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Riverside Wrongful Death Attorney

What Is Wrongful Death? Who Can Sue for the Loss of Their Loved One?

Unfortunately, a wrongful death often happens at the most surprising and inconvenient times. At West Coast Trial Lawyers, we know how these terrible situations can affect those who are left behind. Our deepest condolences go out to anyone who has experienced this tragedy.

During this stressful time, many people have concerns about how this life-altering experience will affect them in the long run. If you had a loved one pass as a result of a wrongful death, you may be entitled to receive compensation for your losses.

Below, our Riverside wrongful death attorneys will discuss wrongful death and who can file a claim against the individual at-fault for the death of their loved one.

What Is a Wrongful Death Claim?

According to California’s wrongful death law — which is primarily covered in California Code of Civil Procedure 377.60 — a wrongful death is characterized by, “a cause of action for the death of a person caused by the wrongful act or neglect of another.” This further stipulates which family members are entitled to recover damages if a loved one was killed because of someone’s wrongful act.

Who Is Entitled to Sue for Wrongful Death?

The individuals that can file a lawsuit are often determined by those that can inherit the decedent’s belongings after their death. They would ordinarily only be able to sue in order of priority, as listed below:

  • The surviving spouse: The decedent’s spouse is often the first person recognized to have the capacity to sue.
  • Children or issue of the decedent: Where there is no spouse or if the spouse is unwilling or unable, the children can sue. There is no requirement that these can be only children from the decedent’s latest marriage. Any child of the decedent can sue.
  • Dependent minors: It is possible in certain situations where the decedent is married that both they and their spouse died. In this case, their minor children who have lived in the decedent’s home for at least 6 months can sue.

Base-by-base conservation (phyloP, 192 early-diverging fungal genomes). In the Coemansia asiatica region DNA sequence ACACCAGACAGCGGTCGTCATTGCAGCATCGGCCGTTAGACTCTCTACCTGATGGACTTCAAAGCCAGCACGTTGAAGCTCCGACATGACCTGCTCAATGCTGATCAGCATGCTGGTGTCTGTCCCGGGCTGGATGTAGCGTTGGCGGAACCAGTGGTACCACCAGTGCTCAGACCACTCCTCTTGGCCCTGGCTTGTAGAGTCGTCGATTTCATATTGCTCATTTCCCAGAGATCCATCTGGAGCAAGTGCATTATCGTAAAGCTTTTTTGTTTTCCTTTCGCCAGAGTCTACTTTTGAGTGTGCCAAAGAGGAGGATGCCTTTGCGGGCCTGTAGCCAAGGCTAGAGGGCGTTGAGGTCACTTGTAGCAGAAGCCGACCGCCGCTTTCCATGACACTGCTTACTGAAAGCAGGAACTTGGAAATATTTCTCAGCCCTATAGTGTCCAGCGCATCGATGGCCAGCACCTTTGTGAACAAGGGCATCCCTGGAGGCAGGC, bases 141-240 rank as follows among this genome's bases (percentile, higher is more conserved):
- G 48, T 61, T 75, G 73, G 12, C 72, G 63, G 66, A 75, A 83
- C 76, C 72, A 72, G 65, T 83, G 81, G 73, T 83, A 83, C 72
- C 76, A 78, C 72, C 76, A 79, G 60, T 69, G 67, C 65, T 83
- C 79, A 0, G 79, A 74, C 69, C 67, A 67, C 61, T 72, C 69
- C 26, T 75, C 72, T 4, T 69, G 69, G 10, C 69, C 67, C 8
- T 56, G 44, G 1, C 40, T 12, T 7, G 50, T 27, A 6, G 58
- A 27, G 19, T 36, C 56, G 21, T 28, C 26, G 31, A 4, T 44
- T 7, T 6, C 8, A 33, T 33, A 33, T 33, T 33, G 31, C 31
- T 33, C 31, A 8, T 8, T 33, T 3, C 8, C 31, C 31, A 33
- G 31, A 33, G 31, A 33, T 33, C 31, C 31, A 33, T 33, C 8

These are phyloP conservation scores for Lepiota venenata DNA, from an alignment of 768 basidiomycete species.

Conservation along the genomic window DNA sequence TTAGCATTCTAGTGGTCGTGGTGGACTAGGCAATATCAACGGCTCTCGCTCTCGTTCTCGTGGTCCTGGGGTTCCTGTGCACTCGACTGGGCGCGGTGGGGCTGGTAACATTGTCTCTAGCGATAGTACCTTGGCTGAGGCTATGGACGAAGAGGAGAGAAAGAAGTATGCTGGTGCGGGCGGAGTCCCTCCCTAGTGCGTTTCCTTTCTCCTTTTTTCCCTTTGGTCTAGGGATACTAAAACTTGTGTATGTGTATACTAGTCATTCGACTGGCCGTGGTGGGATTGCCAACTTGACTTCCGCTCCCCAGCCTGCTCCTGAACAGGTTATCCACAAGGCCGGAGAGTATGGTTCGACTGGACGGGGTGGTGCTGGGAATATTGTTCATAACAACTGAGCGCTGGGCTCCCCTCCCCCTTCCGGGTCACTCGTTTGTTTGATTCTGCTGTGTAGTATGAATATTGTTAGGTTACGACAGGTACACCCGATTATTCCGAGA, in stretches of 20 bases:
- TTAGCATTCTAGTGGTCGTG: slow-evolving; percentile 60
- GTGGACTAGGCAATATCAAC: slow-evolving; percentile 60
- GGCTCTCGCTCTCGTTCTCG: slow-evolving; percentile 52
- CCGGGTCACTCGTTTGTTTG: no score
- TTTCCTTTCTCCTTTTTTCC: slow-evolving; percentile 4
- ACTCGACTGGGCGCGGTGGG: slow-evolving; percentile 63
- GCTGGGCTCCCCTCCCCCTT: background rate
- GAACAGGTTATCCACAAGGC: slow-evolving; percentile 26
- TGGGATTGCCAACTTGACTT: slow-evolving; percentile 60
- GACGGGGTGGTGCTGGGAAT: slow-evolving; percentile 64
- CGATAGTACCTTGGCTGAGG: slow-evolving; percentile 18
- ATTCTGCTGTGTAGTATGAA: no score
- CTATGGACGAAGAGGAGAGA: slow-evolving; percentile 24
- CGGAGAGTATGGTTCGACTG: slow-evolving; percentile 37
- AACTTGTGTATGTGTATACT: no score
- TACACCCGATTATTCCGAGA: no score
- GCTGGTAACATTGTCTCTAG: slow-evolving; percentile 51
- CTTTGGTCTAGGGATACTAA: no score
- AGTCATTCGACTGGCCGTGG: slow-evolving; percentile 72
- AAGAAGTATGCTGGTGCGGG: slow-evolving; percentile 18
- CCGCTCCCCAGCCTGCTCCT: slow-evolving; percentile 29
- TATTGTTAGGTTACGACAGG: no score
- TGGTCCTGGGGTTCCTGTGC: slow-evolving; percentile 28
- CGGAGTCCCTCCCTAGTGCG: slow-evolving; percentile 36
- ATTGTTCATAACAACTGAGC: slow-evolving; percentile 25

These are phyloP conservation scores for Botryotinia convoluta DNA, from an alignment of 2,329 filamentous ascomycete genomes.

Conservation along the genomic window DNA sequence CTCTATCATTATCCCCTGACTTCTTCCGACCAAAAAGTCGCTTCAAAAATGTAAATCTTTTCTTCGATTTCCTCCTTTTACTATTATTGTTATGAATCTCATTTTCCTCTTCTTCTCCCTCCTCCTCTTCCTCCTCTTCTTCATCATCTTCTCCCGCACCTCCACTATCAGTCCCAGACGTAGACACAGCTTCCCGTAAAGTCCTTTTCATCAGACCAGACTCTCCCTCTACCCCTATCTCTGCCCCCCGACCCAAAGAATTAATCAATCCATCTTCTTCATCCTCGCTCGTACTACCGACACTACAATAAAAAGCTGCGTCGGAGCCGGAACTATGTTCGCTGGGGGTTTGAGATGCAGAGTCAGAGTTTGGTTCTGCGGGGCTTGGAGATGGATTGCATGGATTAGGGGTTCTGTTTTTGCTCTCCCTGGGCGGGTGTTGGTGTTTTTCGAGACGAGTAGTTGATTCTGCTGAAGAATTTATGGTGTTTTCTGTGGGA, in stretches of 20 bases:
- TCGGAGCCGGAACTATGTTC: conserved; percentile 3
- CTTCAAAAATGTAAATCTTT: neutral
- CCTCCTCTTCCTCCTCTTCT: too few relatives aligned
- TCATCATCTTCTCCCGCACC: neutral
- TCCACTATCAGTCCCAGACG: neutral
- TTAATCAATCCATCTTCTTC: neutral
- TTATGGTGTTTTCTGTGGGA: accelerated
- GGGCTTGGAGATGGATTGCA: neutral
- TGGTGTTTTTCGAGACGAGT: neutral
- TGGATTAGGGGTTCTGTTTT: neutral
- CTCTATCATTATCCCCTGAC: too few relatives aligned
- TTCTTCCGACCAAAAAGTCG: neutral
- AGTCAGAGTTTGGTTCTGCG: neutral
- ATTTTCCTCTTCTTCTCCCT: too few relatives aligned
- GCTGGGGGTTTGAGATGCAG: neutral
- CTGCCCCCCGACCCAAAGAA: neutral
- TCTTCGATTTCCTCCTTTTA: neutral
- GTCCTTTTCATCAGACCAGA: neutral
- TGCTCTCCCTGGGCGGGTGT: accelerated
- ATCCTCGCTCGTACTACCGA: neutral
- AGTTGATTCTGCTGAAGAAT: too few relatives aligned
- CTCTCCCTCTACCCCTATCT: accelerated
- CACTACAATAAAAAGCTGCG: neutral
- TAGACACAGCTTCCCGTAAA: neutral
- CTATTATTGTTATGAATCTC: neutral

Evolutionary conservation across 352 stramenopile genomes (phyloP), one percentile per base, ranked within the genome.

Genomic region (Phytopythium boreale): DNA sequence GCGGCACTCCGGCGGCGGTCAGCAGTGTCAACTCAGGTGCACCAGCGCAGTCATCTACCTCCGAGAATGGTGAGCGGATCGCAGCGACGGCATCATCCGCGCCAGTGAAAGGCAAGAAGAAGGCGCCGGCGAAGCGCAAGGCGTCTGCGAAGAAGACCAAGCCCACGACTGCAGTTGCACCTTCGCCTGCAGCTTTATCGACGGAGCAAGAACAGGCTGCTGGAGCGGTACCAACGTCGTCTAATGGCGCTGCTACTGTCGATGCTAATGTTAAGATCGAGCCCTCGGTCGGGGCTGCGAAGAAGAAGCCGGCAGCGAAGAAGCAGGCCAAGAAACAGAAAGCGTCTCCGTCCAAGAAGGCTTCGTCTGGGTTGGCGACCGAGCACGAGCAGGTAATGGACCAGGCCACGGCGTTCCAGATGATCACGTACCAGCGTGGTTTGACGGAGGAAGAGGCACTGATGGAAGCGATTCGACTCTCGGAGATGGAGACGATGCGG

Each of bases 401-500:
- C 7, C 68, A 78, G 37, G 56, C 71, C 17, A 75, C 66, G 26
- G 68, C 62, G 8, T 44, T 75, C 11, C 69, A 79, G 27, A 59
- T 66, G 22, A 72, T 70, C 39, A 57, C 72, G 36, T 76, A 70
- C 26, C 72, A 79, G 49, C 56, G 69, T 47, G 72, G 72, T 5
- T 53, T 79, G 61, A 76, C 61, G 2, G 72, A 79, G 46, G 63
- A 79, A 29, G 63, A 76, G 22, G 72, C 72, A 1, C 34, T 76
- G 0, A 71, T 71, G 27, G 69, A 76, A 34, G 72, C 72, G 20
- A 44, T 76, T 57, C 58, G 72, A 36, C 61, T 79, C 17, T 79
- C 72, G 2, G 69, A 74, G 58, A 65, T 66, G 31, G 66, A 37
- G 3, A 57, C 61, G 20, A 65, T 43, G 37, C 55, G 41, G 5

• The putative spouse: A putative spouse is one that has not been shown to be legally married to the decedent. Under the law, this may be the surviving spouse of a void or voidable marriage that is found to have believed in good faith that the marriage was valid. Such a spouse may also sue.
  • Children of the putative spouse: If it is shown that the children of the putative spouse are financially dependent on the decedent, they may also sue.
  • Stepchildren of the decedent: Where it is demonstrated that the stepchildren were financially dependent on the decedent, they may sue, as well.
  • Parents of the decedent: If the parents of the decedent can demonstrate economic reliance or dependence on the decedent, they will also be entitled to sue. For instance, if they can show that the decedent was an important source of household support for them before their death.
  • If there is no surviving spouse or issue: In this situation, anyone who would be entitled to the property of the decedent by intestate succession can sue. This widens the pool of potentially eligible persons to include siblings, aunts, uncles, nephews, nieces, or any other person that may stand a chance of inheriting the decedent.

Proving a Wrongful Death Claim

Once a wrongful death claim is filed, the plaintiff is expected to show proof of the defendant’s negligence that contributed to wrongful death. This includes the following:

  • Duty of Care. The plaintiff must prove that the defendant owed a duty of care to the deceased victim. An example would be a defendant not following California road rules, thus resulting in the death of another driver. The plaintiff could use this as evidence to prove that the defendant was required to follow the law, but failed at doing so.
  • Breach of Duty of Care. The plaintiff is expected to show proof that the defendant breached their duty of care. An example would be the defendant getting into a car collision because they drove through a red light, which resulted in the death of the deceased victim.
  • Causation. The plaintiff needs to show that the defendant’s breach of duty was the reason behind the death of their loved one.

West Coast Trial Lawyers Is Here to Help

If your loved one was a victim of wrongful death, West Coast Trial Lawyers has experienced Riverside wrongful death attorneys readily available to provide you with legal assistance.

To schedule a free, no-obligation consultation at our Riverside personal injury law firm, reach out to our 24/7 legal team by calling (951) 393-1200 or emailing [email protected].

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